Remembering Louise Bennett-Coverley on International Women’s Day


By Philestena McLeod

2022 The International Women’s Day theme is focused on “imagine a gender equal world.” 

Louise “Miss Lou” Bennett-Coverley

In recognition of this year’s International Women’s Day, I focus on the one and only, the late Honourable Louise Bennett-Coverley, Jamaican born and bred. I will do my best to explain how Mrs. Bennett-Coverley or Miss Lou, as we knew her, used her multi-talented capabilities to promote gender equality, mitigate cultural stereotypes, and amplify the meaning of community belonging.

Mrs. Bennett-Coverley was a prominent woman in the Gordon Town community, where she and her husband made impressive contributions in multiple ways.

I was a student at Gordon Town primary school when I met Miss Lou and Mr. Coverley, who endorsed the school’s creative arts and sports program. Our sport group comprised three teams, Hope, Faith, and Charity. Faith was sponsored and headed by Miss Lou, and most of the performers and athletes were students who excelled in various areas of the arts.

Apart from her smile, Miss Lou was very engaging, a tool she used to inspire and to motivate her team. Another of her unique talents was her tutoring abilities, which she applied when she addressed issues relevant to cultural stereotypes and myths of gender labeling. She had a passion for education; she knew that the opportunity to learn was a gift that should never be taken for granted. Thus, she was able to use these multiple tools as positive reinforcement to help girls and boys overcome barriers such as gender inequalities.

We knew that Miss Lou loved to bring her audience into her space. She utilized these times to speak on the importance of self-confidence, accountability, self-compassion, and how necessary it was to follow our dreams. She espoused the use of Jamaican “twang and swag” as a recognition of our culture.

Community was essential to Miss Lou, and her audiences were her community. Applying her considerable talent to all who came within her range, Miss Lou promoted gender equality. Laughter and a profound connection to her heritage were the primary tools of her trade.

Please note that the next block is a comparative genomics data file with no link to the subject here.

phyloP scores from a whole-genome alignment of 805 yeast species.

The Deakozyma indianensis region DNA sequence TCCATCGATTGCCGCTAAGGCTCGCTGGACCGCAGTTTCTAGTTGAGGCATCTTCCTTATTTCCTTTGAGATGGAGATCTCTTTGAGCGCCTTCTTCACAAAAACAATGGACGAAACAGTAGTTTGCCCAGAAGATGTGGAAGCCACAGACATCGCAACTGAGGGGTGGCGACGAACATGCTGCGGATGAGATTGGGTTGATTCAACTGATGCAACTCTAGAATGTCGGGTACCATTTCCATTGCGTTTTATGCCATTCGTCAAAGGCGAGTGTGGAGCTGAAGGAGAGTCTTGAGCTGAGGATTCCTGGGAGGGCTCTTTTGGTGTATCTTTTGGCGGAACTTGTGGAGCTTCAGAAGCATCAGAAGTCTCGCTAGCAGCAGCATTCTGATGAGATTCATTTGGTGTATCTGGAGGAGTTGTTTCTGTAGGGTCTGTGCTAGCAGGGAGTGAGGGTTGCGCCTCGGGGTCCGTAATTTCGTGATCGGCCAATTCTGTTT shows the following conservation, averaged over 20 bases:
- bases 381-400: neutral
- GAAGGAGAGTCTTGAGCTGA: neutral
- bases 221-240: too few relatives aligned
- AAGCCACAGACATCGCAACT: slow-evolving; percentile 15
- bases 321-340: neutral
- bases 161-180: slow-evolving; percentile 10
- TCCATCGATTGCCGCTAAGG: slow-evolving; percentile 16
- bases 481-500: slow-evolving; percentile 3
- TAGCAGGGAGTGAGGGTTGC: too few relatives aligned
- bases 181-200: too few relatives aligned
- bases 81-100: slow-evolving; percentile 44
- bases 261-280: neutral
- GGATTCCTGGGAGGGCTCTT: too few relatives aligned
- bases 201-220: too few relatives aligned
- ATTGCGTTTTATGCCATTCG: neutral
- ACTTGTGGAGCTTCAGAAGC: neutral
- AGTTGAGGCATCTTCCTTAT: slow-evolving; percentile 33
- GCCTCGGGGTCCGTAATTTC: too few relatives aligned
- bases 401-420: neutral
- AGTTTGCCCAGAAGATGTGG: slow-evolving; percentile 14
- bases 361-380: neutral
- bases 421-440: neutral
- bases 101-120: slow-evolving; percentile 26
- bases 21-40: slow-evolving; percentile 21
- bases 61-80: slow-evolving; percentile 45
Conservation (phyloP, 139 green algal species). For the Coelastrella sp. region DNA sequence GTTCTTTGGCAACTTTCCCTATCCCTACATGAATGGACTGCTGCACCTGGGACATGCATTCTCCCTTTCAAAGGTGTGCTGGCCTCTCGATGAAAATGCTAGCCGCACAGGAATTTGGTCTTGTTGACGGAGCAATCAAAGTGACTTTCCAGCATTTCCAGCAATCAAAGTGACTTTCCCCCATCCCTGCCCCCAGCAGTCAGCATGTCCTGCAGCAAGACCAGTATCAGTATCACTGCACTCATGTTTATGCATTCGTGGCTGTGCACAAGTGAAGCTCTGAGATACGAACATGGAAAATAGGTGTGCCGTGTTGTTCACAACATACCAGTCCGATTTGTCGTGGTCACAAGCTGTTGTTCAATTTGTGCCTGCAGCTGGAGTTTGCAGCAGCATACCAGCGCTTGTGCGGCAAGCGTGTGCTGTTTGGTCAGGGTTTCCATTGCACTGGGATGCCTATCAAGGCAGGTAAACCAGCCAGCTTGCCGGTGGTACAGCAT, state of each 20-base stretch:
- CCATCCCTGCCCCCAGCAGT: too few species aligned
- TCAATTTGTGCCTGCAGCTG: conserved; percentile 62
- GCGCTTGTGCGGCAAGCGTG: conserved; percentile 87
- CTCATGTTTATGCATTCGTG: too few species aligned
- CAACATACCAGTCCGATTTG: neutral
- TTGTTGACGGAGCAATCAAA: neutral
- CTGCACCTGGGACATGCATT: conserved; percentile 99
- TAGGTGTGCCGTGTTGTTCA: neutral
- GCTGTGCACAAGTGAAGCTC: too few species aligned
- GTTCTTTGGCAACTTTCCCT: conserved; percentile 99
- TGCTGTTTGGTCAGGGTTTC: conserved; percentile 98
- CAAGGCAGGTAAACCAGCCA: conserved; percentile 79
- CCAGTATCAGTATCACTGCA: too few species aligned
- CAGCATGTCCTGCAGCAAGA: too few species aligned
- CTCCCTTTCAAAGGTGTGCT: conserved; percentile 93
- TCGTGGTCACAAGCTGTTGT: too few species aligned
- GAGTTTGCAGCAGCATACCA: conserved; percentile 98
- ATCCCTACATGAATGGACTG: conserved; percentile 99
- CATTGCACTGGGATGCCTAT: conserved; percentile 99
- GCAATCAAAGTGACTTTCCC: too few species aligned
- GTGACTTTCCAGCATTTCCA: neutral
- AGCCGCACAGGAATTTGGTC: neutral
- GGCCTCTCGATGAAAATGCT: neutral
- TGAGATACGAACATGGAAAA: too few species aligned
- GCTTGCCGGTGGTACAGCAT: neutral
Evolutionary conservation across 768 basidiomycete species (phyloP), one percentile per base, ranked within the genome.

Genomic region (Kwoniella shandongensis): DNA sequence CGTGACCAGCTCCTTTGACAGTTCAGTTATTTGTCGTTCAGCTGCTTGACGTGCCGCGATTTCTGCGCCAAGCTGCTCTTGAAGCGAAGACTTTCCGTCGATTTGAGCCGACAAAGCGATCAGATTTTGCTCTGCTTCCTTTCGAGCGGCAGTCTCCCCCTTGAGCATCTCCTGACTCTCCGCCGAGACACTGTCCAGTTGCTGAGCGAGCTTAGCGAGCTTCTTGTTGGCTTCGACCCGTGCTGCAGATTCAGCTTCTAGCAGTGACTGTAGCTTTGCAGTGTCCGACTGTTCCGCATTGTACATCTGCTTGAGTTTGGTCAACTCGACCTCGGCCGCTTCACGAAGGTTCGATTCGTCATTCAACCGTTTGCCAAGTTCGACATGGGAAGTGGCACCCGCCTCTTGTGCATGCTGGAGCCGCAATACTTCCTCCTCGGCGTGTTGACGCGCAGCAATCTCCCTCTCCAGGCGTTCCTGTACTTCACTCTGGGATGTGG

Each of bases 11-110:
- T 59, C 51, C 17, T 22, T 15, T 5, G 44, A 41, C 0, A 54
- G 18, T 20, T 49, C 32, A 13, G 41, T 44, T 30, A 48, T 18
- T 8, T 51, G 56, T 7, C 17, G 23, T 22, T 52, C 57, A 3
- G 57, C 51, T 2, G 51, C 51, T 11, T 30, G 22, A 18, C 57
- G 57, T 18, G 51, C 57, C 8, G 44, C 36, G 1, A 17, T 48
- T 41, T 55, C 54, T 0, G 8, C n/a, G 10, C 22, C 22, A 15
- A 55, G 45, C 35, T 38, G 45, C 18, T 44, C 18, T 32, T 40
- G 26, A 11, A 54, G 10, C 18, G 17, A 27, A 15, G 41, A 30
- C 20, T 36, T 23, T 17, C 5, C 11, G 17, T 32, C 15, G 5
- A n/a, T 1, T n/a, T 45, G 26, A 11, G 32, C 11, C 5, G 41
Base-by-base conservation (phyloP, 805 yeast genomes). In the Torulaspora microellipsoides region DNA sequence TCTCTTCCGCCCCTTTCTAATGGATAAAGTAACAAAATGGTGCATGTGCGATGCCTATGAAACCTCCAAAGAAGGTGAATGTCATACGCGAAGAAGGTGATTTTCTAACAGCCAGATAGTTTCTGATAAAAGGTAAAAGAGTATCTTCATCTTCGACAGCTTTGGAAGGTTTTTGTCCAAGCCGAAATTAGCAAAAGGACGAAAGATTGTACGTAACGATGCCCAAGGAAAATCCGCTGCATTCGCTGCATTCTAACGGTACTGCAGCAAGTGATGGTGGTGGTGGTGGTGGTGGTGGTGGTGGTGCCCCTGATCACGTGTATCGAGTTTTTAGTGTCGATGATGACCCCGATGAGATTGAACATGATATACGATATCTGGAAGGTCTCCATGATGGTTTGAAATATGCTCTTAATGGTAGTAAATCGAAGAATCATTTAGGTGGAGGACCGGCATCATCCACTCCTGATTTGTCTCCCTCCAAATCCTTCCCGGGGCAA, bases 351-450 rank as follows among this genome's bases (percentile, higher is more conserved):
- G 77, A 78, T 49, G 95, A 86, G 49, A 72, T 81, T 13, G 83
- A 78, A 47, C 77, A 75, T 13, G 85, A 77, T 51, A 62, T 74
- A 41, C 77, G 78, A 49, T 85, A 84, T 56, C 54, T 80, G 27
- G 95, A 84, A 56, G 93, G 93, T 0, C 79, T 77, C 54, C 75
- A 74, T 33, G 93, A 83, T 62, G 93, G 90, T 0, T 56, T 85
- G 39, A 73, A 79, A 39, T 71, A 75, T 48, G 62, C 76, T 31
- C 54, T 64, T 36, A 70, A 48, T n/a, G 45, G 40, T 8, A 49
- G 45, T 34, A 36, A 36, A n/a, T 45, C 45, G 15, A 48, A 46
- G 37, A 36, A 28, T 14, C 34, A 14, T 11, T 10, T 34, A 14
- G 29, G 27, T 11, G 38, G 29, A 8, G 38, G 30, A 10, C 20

Living in Canada was another chapter in Miss Lou’s life. She lived in Scarborough, a vastly multi-ethnic area of Toronto, where she continued to champion and hone in on her Jamaican identity.

She served as Cultural Ambassador at Large for Jamaica; and in 2001 she was appointed a member of the Order of Merit for her contribution to the development of arts and culture. In 2010 Miss Lou gifted her archive to McMaster University library, a canon in which I imagine immersing myself to gain an understanding of what it’s like to “live” culture the way she did.

Miss Lou’s contributions included her counterpart Ranny, her folklores, poems, her storytelling, songwriting, and performing Minto songs, while simultaneously opening doors for the upliftment of females. One of the many elements of Jamaican cultural pastime is storytelling, and no one told a better story than this Jamaica icon.  

Miss Lou thought us to be proud of our heritage, and that our language is our identity. She often spoke of the twang and the swag, which reminded me of Kenyan Writer Ngugi wa Thiong’o who said “If you know all the languages of the World and you don’t know your mother tongue or the language of your culture, that is enslavement. But if you know your mother tongue or the language of the culture and add all the other languages of the world to it, that is empowerment.”  Miss Lou did just that. She proudly wore her nation’s emblem. 

I am genuinely honoured to celebrate the life of a very special woman, The Hon. Louise Bennett-Coverley.